With his style so unlike anything else in Bristol, it is easy to pick out Object…’s work wherever he places it. This piece in St Werburghs tunnel features a distorted humanoid monster – a thing of nightmares – doing something, although I’m not too sure what. As with all his work Object… has a real sense of physiology and plays with proportions and muscles and limbs – the art of the possible.
Themes in his work often reflect the unfairness in our society and he tirelessly represents the rage felt by many at injustice. He is probably the most politically motivated in Bristol and his agonising plays out in his work. Tortured, compassionate, angry and sad, his work carries with it huge emotional investment. All good.
The conscience of our city is given a voice or at least a ‘visual voice’ via the prolific and passionate work of activist Object… . Without doubt, Object…’s work is moving, angry and political in equal measure and his ‘tortured’ figures represent pain and suffering of others.
In this piece the figures are in conversation with one or both saying ‘or you could handle it with some compassion‘. I’m not too sure to what this refers, but I think the message could be read on several levels, from the personal to local to national or even global level. We are living through hard times and compassion is taking a real beating. I’m sure these lurches to the right will come to an end, but for the time being we must endure them and push back wherever possible.
I recently found out, from reading an interview with John D’oh, that he tends to create these single layer political stencils for places like The Bearpit, where their lifespan may at times be only a day or two. His more complex multi-layered work is reserved for walls where longevity is more likely…an utterly understandable position.
This piece is highly critical of Theresa May and the growing problem of homelessness and rough sleeping that is plaguing towns and cities across the UK. I really like the work he does and the way he uses his art to express political ideas. Much of his artwork tends to encourage ‘embellishment’ from passers by, and this one is no exception. The ‘cock and balls’ motif being put to good use.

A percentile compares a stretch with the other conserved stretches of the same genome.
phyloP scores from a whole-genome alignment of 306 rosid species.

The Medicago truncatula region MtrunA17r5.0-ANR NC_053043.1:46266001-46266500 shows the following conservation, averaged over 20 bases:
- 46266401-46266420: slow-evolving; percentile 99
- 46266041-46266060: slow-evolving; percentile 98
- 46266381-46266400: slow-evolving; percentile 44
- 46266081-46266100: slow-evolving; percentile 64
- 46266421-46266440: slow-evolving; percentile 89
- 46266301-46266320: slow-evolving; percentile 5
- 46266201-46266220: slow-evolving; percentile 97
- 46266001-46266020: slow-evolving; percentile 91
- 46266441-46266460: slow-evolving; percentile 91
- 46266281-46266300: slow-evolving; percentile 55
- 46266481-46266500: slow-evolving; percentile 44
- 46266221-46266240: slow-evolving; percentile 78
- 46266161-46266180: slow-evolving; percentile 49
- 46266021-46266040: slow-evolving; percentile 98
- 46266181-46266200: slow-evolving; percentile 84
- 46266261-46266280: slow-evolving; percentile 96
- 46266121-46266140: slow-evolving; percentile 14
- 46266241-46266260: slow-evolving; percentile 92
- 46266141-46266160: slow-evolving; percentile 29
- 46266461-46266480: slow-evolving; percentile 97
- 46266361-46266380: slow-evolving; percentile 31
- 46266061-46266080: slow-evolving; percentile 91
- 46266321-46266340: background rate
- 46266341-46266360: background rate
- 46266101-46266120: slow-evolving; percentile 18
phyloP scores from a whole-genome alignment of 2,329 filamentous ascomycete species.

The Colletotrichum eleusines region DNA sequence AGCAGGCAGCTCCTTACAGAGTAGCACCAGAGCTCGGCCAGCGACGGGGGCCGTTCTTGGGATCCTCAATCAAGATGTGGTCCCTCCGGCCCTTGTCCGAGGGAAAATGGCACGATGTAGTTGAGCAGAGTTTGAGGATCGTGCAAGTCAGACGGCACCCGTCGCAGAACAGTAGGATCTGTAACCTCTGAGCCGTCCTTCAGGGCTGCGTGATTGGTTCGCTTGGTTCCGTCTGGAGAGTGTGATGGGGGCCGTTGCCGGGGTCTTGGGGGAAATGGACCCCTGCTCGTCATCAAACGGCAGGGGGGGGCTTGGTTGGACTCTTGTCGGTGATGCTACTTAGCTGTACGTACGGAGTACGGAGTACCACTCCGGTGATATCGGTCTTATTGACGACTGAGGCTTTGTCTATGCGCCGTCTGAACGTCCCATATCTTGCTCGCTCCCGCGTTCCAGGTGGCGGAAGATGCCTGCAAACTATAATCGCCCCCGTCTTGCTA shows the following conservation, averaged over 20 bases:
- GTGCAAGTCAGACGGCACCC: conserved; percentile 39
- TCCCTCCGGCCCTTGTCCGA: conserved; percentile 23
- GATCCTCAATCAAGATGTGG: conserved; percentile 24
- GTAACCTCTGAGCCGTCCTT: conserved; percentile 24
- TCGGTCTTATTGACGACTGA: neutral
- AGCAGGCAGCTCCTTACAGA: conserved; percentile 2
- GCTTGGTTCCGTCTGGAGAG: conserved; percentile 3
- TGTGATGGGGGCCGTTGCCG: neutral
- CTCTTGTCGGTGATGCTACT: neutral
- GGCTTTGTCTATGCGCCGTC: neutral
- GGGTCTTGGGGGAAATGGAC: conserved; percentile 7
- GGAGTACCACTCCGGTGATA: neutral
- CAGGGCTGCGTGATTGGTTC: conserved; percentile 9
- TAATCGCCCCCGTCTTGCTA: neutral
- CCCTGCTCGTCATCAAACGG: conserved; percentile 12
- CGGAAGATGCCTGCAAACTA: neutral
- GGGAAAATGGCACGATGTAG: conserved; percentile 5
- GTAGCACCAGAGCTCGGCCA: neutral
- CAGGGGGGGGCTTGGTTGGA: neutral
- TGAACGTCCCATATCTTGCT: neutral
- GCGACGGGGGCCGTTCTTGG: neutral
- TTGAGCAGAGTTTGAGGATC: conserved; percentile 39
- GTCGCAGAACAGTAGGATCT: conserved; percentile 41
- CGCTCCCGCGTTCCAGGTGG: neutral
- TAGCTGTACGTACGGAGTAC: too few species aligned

John d’Oh has been very busy lately on the streets of Bristol, but this is the first time I have seen his work in Leonard Lane. Typical of his work, he takes a strong political line, and in this stencil he celebrates a Corbyn revolution.
This is beautifully worked, and of course I particularly like it because of its edge. There are many more pieces by John d’Oh that I have in my archive and I might have to start bunching them together, simply to be able to share them.
Object… has been busy in The Bearpit again, with a flurry of political pieces. This one cleverly uses the existing posters that were pasted to the wall as a colourful and contextual backdrop to his central piece.
This is a really good piece, creative and imaginative, and always with an edge that we expect from Object… . The character is imprisoned in a circle and encouraged with the words ‘push past their walls’.
There is a strong feeling of movement and momentum in this piece and it works really well for me, but it would, wouldn’t it?
You can be pretty sure that when Goin takes to the street, the work he produces will have an edge and political aspect. His piece for Upfest was no exception this year. He has created a large monochrome stencil of a traditional working-class paperboy holding up a newspaper with the words ‘Bullshit’s Tories’.
I believe that Goin is French and this might give us a clue to the slightly curious wording. It is obviously an anti-Tory slogan, but doesn’t quite read right. It matters not one jot though, because it is pretty overt either way, and the piece is really powerful.
I like Goin’s work a lot, but was very slack last year, and missed out on his main Upfest piece. It was slightly off the main drag, and by the time I went to photograph it, it had gone. Not this year.